Contributed by Dr George Giannakopoulos, Visiting Fellow, Centre for Hellenic Studies, King’s College London. George is also the author of this essay published in Jacobin Magazine on 25 March 2021.
Take a look at this recent episode in the podcast series ‘International History Now’, which I produce with my LSE-based colleague Dr. Dina Gusejnova. In this episode we discuss key aspects of the Greek Revolution with Profs. Mark Mazower, Katherine E. Fleming, and Effi Gazi.
The day of 25 March 1821 is celebrated annually in Greece as Greek Independence Day, a day that marks the birth of what some have seen as the first nation-state in Europe after post-revolutionary France. A series of localised revolts against Ottoman rule gave rise to a broad revolutionary wave that swept parts of the country. By the end of the 1820s, interventions by different European powers and the rise of philhellenic sentiment secured the state’s autonomous existence from the Ottomans. This development came at the price of greater dependence upon the so-called Great Powers: Britain, France, and Russia. As Greece celebrates the bicentennial of the events of 1821, we examine the dimensions of Greek dependence and independence from different angles. Was the war of independence a stand-alone event or part of a transnational process of revolutionary activity? How did the heterogeneous populations (Jews, Muslims) within what became the Greek nation-state experience the revolution and its aftermath? What kinds of sovereignty did Greece gain and how did its place in the world change over time? Finally, how is the revolution remembered in Greece today?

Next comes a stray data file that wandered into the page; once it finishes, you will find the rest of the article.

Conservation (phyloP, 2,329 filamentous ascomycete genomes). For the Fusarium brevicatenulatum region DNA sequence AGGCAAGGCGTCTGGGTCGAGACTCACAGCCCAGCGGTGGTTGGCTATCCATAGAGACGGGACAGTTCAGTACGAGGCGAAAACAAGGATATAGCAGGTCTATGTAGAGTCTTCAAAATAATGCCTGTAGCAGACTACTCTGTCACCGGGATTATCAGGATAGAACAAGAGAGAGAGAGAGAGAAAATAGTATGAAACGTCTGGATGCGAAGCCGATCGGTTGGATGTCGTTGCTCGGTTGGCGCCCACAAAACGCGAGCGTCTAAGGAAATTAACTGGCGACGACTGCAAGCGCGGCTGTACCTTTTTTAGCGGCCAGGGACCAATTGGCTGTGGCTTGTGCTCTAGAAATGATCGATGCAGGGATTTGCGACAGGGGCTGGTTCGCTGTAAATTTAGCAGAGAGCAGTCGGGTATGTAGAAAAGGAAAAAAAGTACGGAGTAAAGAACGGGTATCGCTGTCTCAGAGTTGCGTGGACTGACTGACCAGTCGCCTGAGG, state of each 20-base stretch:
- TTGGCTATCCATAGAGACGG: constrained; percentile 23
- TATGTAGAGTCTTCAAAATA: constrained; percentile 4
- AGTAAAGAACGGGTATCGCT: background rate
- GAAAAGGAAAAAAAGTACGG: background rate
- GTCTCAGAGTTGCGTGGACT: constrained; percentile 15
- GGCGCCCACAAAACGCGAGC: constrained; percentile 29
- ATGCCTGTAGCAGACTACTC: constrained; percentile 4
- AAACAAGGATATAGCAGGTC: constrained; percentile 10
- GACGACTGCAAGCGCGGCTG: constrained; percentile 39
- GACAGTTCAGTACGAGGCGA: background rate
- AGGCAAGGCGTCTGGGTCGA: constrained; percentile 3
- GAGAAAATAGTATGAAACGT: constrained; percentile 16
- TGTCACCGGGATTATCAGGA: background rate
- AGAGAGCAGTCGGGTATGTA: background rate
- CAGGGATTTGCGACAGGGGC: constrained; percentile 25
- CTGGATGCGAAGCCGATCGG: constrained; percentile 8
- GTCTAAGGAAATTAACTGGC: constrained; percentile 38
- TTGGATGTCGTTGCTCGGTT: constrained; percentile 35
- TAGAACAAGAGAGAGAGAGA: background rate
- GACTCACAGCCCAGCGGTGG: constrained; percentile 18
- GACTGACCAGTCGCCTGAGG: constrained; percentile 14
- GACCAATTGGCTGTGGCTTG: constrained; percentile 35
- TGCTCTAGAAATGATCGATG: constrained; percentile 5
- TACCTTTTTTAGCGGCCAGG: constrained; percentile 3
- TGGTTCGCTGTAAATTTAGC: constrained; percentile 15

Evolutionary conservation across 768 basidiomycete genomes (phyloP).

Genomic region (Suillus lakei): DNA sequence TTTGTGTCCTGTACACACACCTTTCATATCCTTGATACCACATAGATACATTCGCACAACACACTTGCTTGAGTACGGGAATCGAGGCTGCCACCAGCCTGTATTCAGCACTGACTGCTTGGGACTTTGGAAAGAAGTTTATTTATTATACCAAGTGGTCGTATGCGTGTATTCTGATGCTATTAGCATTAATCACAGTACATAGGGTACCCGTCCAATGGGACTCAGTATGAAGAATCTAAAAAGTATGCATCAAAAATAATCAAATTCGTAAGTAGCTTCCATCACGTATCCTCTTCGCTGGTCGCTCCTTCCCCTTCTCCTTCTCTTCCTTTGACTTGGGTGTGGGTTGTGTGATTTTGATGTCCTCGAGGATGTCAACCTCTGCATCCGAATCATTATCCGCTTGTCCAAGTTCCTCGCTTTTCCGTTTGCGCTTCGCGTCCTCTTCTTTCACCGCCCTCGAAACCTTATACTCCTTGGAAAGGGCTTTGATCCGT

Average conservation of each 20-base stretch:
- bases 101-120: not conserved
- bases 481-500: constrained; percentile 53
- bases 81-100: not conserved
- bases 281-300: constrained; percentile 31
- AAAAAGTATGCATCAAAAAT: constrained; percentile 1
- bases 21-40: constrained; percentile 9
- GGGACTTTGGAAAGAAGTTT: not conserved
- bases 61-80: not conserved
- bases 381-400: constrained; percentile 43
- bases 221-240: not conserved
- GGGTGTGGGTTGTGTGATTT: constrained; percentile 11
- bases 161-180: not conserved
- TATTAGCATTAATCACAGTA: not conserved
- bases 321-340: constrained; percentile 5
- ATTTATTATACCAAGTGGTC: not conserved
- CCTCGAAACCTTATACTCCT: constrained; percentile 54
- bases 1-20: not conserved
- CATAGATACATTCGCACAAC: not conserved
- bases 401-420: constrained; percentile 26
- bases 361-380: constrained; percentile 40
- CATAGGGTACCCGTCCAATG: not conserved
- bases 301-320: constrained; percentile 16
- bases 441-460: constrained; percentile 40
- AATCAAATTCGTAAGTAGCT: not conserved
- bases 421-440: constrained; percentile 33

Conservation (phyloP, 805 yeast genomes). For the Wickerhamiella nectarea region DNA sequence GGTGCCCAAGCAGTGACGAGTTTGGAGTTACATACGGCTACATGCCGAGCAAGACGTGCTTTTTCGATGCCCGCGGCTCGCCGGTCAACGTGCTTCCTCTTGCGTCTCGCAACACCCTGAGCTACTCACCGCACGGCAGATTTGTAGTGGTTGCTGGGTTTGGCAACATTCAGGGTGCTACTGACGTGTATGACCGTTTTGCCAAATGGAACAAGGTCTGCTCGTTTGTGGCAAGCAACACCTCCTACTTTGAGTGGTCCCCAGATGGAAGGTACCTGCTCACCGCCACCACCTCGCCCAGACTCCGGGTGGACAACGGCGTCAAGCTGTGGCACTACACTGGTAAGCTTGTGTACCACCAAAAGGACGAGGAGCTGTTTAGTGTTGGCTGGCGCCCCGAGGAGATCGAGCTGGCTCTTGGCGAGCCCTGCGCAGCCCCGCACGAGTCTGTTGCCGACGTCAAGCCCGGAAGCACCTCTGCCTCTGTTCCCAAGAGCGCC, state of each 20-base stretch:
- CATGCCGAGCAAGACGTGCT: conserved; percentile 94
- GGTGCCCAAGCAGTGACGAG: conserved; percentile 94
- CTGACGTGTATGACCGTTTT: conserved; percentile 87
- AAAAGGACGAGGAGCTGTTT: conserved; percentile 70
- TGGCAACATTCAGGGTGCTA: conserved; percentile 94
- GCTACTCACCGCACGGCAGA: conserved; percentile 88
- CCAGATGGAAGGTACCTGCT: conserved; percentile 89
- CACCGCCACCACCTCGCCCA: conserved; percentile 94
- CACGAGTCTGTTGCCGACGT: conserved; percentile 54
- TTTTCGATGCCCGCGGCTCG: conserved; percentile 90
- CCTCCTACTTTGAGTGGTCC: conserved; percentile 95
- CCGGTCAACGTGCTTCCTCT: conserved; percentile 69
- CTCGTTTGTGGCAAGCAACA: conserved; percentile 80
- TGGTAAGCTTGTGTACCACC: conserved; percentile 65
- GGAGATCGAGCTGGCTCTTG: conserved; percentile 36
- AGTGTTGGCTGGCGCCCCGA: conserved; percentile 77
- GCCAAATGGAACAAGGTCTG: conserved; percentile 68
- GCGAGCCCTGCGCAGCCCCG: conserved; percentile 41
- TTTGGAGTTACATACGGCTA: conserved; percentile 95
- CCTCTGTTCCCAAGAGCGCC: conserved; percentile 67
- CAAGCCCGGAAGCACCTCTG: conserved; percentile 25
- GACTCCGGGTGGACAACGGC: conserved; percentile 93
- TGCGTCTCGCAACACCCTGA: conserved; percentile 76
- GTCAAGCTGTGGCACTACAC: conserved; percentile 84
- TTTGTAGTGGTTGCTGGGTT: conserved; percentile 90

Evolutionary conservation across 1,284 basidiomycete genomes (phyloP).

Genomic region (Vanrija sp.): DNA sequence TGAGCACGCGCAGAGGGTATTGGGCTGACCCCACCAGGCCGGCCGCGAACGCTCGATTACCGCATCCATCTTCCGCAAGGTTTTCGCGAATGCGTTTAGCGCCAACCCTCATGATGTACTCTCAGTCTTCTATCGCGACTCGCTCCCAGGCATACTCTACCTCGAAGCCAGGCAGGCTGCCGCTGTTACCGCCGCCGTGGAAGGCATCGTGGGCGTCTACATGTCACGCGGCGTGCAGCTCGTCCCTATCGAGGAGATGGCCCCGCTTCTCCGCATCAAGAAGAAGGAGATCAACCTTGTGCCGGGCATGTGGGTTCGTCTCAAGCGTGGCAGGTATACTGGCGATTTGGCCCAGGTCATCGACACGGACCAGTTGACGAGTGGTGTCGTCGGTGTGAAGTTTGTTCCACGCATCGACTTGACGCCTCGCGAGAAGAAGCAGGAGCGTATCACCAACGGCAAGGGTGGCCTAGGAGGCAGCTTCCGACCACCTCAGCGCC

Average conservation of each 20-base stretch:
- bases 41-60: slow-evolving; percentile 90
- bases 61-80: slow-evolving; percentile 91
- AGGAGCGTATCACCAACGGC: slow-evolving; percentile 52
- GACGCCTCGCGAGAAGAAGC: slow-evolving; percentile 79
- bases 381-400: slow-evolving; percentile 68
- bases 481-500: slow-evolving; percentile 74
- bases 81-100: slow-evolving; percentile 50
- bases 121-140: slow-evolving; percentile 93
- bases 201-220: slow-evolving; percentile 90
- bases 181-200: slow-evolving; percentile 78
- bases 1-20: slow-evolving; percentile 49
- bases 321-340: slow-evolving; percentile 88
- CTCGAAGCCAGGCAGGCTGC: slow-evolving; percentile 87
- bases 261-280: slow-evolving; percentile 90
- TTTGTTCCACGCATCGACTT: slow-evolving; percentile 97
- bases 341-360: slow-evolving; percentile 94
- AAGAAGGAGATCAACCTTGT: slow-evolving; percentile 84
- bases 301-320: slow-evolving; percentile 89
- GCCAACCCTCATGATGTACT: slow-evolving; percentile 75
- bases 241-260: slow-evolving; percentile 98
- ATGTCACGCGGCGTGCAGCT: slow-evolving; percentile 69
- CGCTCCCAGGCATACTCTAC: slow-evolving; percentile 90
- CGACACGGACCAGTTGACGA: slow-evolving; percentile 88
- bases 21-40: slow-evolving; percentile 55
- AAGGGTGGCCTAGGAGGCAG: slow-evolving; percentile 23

Mark Mazower, Ira D Wallach Professor of History at Columbia University and founding director of the new Columbia Institute for Ideas and Imagination
Katherine E. Fleming, Provost of New York University, Alexander S. Onassis Professor of Hellenic Culture and Civilization in the Faculty of Arts and Sciences at NYU
Effi Gazi, Professor of History at the University of the Peloponnese and a member of the editorial board of the journal Historein Music by Κυριάκος Τζωρτζινάκης, 4 Δημοτικές Εικόνες – Του βουνού (Four folk Images: Of the Mountain) (1975), recording by Andreas Vlachos (2021).